Skip to main content

BURNETT v. PANASONIC CORPORATION (2018)

Reset A A Font size: Print

United States Court of Appeals, Federal Circuit.

Carl M. BURNETT, Plaintiff-Appellant v. PANASONIC CORPORATION, Panasonic Corporation of North America, Panasonic Intellectual Property Corporation of America, Defendants-Appellees

2018-1234

Decided: July 16, 2018

Before O'Malley, Clevenger, and Reyna, Circuit Judges. Carl M. Burnett, Silver Spring, MD, pro se. Joseph Casino, Wiggin and Dana LLP, New York, NY, for defendants-appellees. Also represented by Michael J. Kasdan; Benjamin M. Daniels, New Haven, CT.

Carl M. Burnett (“Burnett”) appeals an order of the United States District Court for the District of Maryland dismissing Burnett's amended complaint for failure to state a claim upon which relief can be granted. Burnett v. Panasonic Corp., No. 17-cv-0236, 2017 WL 4947013 (D. Md. Nov. 1, 2017) (“District Court Decision”). Specifically, because the district court held that claims 1 and 9 of U.S. Patent No. 7,107,286 (“the ’286 patent”) are invalid as directed to ineligible subject matter under 35 U.S.C. § 101, it concluded that dismissal pursuant to Rule 12(b)(6) of the Federal Rules of Civil Procedure was appropriate. Burnett argues that the asserted claims are patent-eligible, that the district court erred procedurally when it failed to construe five allegedly disputed claim terms, and that the district court violated Burnett's due process rights when it failed to hold Rule 12(b)(6) and claim construction hearings. We affirm.

I

Burnett sued Panasonic Corporation (“Panasonic”) for infringement of independent claims 1 and 9 of the ’286 patent, which recite:

1. A geospatial media recorder, comprising:

converting means for converting longitude and latitude geographic degree, minutes, and seconds (DMS) coordinate alphanumeric representations or decimal equivalent geographic coordinate alphanumeric representations and altitude alphanumeric representations into individual discrete all-natural number geographic coordinate and measurement representations; and

combining means for concatenating the individual discrete all-natural number geographic coordinate and measurement representations into a single discrete all-natural number geospatial coordinate measurement representation for identification of a geospatial positional location at, below, or above earth's surface allowing user to geospatially reference entities or objects based on the identified geospatial positional location and point identification.

* * *

9. A geospatial information processing method comprising:

converting latitude and longitude geographic degree, minutes, and seconds (DMS) coordinate alphanumeric representations or decimal equivalent geographic coordinate alphanumeric representations and altitude alphanumeric representations into individual discrete all-natural number geographic coordinate and measurement representations; and

concatenating the individual discrete all-natural number geographic coordinate and measurement representations into a single discrete all-natural number geospatial coordinate measurement representation for identification of a geospatial positional location at, below, or above earth's surface allowing a user to geospatially reference entities or objects based on the identified geospatial positional location and point identification.

’286 patent, col. 13, l. 60–col. 14, l. 9; id. at col. 15, ll. 5–21.

Panasonic moved to dismiss for failure to state a claim upon which relief can be granted. In his response to Panasonic's motion to dismiss, Burnett proposed constructions of certain claim terms, which Panasonic did not dispute, Suppl. J.A. 671–672. First, Burnett proposed construing the preamble of claim 1, “geospatial media recorder,” as limiting and to mean “[a] video camcorder that has a receiving station to receive geospatial information and a video encoder to encode geospatial information, the GEOCODE®, onto video at the time of video acquisition.” Suppl. J.A. at 654. Burnett also proposed construing at least a portion of the preamble of claim 9, “geospatial information,” as limiting and to mean “[s]atellite navigation systems data concerning geospatial entities obtained through a variety of methods․” Suppl. J.A. at 653. Next, Burnett proposed construing “concatenating,” which appears in both claims, as “[a] programming process that is the operation of joining two strings together․” Suppl. J.A. at 653. Burnett also proposed construing “converting,” which appears in both claims, as “[t]he computer process of taking geospatial positioning representations in Degree-Minute-Second, or Decimal Degree, and altimetric format and other geospatial information and changing these geospatial positioning entities into an all-natural number that can be used to create a geospatial coordinate, the GEOCODE® for use as a data segment or object in geospatial information system processing operations and analysis.” Suppl. J.A. at 654. Finally, Burnett proposed construing “geospatial positional location and point identification” as “[t]he vertex of the planular geospatial measurement representations of longitude and/or latitude and/or altitude and/or other measurement representations.” Pl.’s Sur-reply in Opp'n to Def.’s Mot. to Dismiss, Burnett v. Panasonic Corp., No. 17-cv-0236, at 15 n. 1 (D. Md. Apr. 21, 2017), ECF No. 23-1.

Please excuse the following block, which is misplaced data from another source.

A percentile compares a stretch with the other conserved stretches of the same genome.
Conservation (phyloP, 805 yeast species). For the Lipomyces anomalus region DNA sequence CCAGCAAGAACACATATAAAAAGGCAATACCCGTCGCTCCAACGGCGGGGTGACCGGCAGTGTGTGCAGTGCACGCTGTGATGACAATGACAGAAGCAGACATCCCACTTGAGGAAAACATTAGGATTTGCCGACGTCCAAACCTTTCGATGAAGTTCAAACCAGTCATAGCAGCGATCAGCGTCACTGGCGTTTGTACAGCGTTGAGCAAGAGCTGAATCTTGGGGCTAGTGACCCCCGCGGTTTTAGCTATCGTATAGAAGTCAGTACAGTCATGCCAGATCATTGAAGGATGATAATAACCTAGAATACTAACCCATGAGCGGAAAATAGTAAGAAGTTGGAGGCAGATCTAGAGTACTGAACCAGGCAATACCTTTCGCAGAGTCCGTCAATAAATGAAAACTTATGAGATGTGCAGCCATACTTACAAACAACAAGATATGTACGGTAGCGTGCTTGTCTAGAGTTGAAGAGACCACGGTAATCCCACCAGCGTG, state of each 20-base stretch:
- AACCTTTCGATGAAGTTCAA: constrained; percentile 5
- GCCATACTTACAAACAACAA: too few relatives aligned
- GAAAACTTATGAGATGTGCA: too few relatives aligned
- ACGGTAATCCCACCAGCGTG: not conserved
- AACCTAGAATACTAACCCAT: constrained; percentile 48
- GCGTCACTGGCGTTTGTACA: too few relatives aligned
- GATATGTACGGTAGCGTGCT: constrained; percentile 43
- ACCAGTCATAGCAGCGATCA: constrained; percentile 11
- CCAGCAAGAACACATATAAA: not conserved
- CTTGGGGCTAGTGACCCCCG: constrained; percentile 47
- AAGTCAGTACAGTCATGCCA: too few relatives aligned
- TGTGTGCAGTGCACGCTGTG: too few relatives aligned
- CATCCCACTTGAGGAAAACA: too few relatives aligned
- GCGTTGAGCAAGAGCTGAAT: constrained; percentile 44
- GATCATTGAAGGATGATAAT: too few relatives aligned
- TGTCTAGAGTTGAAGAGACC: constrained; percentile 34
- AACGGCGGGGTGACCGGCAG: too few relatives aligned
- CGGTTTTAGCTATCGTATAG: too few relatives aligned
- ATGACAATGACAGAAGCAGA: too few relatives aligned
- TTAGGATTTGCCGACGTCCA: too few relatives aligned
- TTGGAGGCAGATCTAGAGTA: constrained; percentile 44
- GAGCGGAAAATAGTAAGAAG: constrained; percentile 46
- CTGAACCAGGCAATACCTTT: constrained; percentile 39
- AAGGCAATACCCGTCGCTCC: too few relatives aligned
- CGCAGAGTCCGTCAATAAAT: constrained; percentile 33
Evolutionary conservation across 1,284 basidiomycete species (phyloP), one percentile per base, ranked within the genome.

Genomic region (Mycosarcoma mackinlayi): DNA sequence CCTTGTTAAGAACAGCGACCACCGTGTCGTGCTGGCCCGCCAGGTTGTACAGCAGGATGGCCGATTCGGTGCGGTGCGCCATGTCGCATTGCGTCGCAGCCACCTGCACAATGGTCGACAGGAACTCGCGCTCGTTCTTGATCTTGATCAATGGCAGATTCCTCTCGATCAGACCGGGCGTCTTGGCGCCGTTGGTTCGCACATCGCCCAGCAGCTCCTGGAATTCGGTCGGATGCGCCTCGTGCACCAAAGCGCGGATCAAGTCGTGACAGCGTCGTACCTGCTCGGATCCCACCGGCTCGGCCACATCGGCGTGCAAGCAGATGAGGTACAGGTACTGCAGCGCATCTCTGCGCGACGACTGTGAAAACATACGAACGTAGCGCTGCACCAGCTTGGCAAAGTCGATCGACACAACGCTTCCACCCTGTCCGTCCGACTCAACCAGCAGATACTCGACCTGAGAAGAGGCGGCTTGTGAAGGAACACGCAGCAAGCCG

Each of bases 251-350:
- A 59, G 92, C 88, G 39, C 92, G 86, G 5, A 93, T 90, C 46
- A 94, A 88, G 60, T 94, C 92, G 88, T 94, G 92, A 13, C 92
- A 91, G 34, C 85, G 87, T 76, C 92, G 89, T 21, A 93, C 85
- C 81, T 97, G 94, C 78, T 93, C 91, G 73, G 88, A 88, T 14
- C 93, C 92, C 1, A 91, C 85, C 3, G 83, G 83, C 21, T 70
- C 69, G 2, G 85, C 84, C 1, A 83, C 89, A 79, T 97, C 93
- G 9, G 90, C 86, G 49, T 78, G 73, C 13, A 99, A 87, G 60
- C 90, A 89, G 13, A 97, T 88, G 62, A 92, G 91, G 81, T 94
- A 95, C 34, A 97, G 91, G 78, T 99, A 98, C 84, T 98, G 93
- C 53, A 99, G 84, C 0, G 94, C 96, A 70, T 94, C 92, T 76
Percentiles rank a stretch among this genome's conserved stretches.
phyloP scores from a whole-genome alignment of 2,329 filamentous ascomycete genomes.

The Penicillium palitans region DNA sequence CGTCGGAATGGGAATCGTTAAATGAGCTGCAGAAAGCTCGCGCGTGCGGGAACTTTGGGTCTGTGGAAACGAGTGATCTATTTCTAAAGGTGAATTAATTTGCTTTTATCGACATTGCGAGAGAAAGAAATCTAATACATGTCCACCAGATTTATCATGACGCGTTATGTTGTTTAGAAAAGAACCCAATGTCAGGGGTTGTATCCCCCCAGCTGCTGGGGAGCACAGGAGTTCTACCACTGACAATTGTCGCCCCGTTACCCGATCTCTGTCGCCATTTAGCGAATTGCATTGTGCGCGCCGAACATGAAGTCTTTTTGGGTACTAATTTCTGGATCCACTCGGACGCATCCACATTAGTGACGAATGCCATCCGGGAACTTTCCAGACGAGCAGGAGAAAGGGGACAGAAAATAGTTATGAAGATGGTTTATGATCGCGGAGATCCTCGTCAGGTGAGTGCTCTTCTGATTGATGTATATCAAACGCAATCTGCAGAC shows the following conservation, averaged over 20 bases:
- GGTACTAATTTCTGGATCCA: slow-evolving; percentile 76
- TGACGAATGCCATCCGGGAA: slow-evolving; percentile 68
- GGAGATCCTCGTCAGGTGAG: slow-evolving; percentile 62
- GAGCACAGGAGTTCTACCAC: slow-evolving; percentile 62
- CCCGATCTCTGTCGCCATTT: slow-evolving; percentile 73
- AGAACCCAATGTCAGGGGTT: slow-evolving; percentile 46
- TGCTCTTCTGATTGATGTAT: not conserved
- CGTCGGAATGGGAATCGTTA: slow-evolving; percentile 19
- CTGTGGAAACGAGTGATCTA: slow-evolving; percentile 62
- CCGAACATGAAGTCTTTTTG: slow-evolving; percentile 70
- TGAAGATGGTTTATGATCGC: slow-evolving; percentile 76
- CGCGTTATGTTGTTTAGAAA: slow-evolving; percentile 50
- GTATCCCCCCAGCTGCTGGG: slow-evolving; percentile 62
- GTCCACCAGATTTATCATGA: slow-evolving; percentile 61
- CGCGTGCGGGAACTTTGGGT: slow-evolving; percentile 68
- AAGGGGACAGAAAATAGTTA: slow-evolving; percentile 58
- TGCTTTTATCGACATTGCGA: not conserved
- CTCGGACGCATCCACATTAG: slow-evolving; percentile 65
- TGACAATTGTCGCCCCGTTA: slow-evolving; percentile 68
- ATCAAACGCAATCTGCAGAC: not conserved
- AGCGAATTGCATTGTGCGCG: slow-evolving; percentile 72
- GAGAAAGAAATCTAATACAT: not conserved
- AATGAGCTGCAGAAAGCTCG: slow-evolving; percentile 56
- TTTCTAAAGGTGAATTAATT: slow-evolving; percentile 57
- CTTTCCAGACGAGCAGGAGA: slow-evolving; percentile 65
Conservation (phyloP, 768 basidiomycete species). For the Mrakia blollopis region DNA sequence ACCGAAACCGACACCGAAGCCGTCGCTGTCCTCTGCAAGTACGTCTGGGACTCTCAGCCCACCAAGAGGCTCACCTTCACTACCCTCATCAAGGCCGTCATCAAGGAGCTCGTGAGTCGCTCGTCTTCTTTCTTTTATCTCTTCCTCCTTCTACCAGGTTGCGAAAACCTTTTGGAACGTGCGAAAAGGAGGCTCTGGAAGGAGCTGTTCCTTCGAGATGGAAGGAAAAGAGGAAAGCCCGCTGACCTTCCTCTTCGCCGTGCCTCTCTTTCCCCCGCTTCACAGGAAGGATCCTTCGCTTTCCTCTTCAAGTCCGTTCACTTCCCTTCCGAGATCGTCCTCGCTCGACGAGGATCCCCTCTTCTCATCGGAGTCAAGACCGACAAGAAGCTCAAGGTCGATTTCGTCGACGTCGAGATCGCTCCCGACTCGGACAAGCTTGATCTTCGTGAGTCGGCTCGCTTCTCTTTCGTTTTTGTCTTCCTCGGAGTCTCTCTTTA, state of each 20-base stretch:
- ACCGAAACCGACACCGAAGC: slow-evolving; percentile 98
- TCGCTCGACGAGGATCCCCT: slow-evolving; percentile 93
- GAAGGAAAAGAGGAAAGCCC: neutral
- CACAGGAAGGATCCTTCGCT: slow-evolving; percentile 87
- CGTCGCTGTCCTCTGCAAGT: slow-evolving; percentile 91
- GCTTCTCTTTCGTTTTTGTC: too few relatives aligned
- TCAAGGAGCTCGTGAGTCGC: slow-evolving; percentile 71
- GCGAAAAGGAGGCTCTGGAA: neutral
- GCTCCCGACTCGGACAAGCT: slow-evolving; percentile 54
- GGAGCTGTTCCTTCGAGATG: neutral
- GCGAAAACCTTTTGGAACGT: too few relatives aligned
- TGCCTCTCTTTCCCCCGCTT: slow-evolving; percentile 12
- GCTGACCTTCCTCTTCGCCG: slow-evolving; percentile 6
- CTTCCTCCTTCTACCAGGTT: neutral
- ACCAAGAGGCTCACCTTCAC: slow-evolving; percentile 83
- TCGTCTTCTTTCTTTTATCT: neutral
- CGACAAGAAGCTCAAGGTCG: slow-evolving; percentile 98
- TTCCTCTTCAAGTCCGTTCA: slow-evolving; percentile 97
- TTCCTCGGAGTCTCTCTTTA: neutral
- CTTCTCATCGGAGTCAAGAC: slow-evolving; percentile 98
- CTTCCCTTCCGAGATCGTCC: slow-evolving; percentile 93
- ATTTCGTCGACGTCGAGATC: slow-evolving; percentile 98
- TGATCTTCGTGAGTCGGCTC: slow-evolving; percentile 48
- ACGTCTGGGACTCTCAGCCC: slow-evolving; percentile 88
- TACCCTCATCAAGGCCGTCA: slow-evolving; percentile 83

In its decision, the district court first found that the claims are directed to a patent-ineligible mathematical methodology “for converting geographic coordinates into alphanumeric representations.” District Court Decision, at 10. Next, the district court found that any additional features of the asserted claims, such as limitations directed to using a computer to implement the mathematical methodology, do not transform the nature of claims into patent-eligible concepts. Id. at 11–13. In its analysis, the district court acknowledged and implicitly accepted Burnett's proposed claim constructions. Id. at 9 n.6. The district court concluded that the asserted claims are patent-ineligible and dismissed Burnett's amended complaint pursuant to Rule 12(b)(6). Burnett appeals. We have jurisdiction pursuant to 28 U.S.C. § 1295(a)(1). For the reasons stated below, we find that, even accepting Burnett's proposed constructions, the asserted claims are patent-ineligible.

II